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Exposes failings in UCI notification system
Details have emerged regarding an Australian cyclist racing at a UCI Continental level in 2010 testing positive for low levels benzoylecgonine, the main metabolite of cocaine. The case has exposed failings in the UCI's notification of the cyclist concerned as well as highlighting the Australian Sports Anti-Doping Authority's misconception of their own legal obligations.
The Australasian Legal Information Institute contains a link to the Administrative Appeals Tribunal of Australia case of XZTT, as the rider is identified, and the Anti-Doping Rule Violation Panel in which a decision was handed down on October 23, 2012. The cyclist had appealed an earlier decision of the ADRVP for him to be named as part of the Register of Findings under the National Anti-Doping Scheme.
The case is currently in the hands of the ADRVP for a final decision on whether the rider should face any punishment.
On October 23, 2010, XZTT supplied a urine sample following the Tour of Taihu (UCI Asia Tour 1.2) in China and two days later the National Anti-Doping Laboratory in Beijing took possession of both the A and B sample. Testing on the October 26 and 27 registered the presence (42 ng/mL) of benzoylecgonine. Cocaine and its metabolites is not prohibited by the UCI unless it has been used in-competition, however should either be present in an anti-doping sample, the rider and relevant authorities are notified.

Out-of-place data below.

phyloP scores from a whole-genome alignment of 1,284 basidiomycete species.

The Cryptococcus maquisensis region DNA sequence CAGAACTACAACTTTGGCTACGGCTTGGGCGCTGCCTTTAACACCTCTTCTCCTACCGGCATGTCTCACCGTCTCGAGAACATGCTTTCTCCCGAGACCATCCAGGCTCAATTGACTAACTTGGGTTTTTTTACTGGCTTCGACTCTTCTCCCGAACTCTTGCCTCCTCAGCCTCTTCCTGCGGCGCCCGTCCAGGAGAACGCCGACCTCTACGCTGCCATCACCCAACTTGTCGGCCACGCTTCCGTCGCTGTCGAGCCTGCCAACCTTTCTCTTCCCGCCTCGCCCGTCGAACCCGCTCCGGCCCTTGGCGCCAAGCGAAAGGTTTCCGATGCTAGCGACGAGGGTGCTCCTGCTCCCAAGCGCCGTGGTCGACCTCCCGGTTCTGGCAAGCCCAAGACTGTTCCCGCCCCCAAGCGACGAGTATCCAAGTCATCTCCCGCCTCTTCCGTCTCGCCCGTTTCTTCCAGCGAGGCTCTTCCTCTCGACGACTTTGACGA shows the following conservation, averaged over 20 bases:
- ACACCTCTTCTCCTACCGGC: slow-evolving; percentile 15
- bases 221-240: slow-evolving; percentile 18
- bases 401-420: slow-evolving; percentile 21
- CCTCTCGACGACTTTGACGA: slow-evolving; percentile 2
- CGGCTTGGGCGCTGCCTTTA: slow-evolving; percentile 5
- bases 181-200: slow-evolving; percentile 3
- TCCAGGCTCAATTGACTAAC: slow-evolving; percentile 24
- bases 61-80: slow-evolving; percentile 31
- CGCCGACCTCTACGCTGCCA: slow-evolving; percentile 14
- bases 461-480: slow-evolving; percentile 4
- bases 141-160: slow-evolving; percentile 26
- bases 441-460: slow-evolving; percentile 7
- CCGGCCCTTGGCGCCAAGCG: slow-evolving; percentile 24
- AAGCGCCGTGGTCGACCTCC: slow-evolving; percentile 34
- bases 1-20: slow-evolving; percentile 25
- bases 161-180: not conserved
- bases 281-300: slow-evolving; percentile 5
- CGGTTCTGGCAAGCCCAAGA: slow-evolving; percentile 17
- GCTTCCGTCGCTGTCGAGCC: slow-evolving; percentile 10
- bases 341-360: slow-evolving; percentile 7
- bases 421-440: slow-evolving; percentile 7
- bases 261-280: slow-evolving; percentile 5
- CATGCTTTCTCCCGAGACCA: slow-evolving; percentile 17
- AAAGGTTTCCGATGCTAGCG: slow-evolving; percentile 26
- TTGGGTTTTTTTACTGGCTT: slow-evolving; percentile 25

The laboratory had formally reported and notified the UCI of its findings by November 4.
Had the UCI followed World Anti-Doping Agency procedures, the rider should have been notified of the findings seven days later, instead, he was not informed until 25 March 2011. In the meantime, according to a team statement to Cyclingnews:
"His contract was not renewed for 2011 as there were personal issues with him that led the team into taking this position."
The rider had signed for a new team in January 2011 and in doing so would have breached internal policy and seen him liable for €145,000, two years' income.
Having requested as such, the result of the rider's B-sample was confirmed as corresponding with his A-sample on 21 April 2011 by the laboratory in Beijing. On May 4, the rider was informed by the UCI that Cycling Australia would be advised to open disciplinary proceedings.
WADA code required Cycling Australia to summons the rider within two working days however it was not until May 30 and the notification came from the General Manager, Anti-Doping Programs and Legal Services, of Australian Sports Anti-Doping Authority.
In his subsequent submissions the rider denied using the prohibited substance.
The ADRVP ruled against the cyclist on 8 September 2011 for the alleged presence of benzoylecgonine and use of cocaine.
According to the AAT, the UCI was in "gross breach" of its own anti-doping regulations given the delays in notifying the rider of his test results. Meantime, "ASADA and the ADRVP each misconceived their respective legal obligations under the ASADA Act and the NAD Scheme, in so far as they proceeded on the basis that it was sufficient for the ADRVP to reach conclusions based on a 'possible' finding."
The ATT believes that "a conclusion adverse to XZTT must still be reached" and the ADRVP has been directed to record the presence of benzoylecgonine on the register.
Cyclingnews contacted both ASADA and Cycling Australia for comment but both were unable to on the basis of "confidentiality obligations".
Cyclingnews is waiting on a response from the UCI.